Vocals: recording and editing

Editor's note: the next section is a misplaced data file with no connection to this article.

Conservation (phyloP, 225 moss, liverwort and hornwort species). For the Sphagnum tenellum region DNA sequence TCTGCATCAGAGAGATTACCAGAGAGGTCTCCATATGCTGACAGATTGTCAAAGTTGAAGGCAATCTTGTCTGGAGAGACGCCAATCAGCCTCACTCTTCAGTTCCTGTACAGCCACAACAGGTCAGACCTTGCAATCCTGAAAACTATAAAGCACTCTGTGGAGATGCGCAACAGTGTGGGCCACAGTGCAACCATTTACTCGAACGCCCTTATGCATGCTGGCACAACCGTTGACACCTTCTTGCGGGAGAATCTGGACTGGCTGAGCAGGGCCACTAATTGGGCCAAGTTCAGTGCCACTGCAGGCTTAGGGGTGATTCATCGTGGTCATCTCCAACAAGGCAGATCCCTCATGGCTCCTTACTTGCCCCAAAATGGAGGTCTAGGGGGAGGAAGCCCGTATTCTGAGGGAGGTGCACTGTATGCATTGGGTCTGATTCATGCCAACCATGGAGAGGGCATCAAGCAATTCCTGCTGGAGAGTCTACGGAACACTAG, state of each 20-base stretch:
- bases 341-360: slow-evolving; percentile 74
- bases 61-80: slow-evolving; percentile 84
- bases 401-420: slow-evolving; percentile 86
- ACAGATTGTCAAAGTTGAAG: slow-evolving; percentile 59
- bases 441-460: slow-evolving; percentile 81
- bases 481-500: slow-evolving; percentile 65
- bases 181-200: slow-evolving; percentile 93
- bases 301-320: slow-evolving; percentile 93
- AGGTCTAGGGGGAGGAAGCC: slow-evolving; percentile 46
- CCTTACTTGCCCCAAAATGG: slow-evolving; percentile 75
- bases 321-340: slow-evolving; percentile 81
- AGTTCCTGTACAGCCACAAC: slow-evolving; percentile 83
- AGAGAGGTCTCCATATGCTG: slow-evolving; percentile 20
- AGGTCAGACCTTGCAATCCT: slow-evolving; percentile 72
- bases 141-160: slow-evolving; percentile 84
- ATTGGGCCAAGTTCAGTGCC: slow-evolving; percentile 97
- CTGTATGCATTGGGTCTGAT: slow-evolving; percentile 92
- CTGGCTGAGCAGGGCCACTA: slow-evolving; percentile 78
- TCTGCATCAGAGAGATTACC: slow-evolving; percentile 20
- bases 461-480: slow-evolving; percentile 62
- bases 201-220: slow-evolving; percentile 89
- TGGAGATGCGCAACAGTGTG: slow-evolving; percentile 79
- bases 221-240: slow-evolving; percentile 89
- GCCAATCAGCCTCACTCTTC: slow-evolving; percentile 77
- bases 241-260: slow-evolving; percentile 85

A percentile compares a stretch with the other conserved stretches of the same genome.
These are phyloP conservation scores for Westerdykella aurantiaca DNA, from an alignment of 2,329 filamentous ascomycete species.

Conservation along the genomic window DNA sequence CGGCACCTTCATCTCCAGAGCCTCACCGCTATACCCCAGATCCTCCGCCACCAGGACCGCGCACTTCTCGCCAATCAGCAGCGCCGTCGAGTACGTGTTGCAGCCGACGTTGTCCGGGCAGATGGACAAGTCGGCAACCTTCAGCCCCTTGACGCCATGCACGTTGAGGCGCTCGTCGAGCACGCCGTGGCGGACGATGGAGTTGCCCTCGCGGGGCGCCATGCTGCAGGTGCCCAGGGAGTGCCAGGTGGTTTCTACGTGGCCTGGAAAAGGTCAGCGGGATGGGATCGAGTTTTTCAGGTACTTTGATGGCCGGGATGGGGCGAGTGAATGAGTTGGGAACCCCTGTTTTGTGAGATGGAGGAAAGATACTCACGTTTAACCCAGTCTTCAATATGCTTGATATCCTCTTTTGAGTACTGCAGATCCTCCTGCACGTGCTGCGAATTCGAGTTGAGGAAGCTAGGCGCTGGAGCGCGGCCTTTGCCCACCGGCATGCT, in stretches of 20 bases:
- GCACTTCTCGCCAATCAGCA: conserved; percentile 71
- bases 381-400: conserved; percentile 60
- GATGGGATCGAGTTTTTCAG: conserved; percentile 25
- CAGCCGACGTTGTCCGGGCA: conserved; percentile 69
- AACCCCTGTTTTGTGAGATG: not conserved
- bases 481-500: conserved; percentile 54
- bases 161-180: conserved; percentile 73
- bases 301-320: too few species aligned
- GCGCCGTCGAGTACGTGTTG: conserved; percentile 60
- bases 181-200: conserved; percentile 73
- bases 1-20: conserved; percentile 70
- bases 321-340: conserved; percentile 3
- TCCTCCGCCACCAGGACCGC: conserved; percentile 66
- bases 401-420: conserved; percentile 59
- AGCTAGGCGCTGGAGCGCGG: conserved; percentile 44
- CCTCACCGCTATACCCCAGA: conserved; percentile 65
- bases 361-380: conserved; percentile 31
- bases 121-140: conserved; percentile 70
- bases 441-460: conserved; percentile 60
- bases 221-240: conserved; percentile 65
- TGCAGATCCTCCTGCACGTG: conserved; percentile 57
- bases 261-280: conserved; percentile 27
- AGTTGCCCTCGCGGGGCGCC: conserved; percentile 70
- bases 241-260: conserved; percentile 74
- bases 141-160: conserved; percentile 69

Recording professional vocals is represented as expensive and overly convoluted, requiring specific vocal booths and thousands more lavished on microphones and esoteric pre-amplifiers. The first link in the vocal chain lies with the microphone. A microphone converts analog sound into an electrical signal through the use of a diaphragm. There are various types of microphone available, but ultimately, for recording vocals, there are two main options: the dynamic and the capacitor. On a dynamic microphone, the diaphragm sits at the head with a lightweight wire coil attached to its rear that is suspended over a tubular magnet. Microphones such as the Shure SM57 and AKG D5 are also widely recognized as some of the best choices for live performances. The preferred choice of microphone for studio recording is the capacitor or electrostatic microphone. Sometimes called a condenser microphone, these employ a different diaphragm arrangement and are more sensitive to changes in air pressure.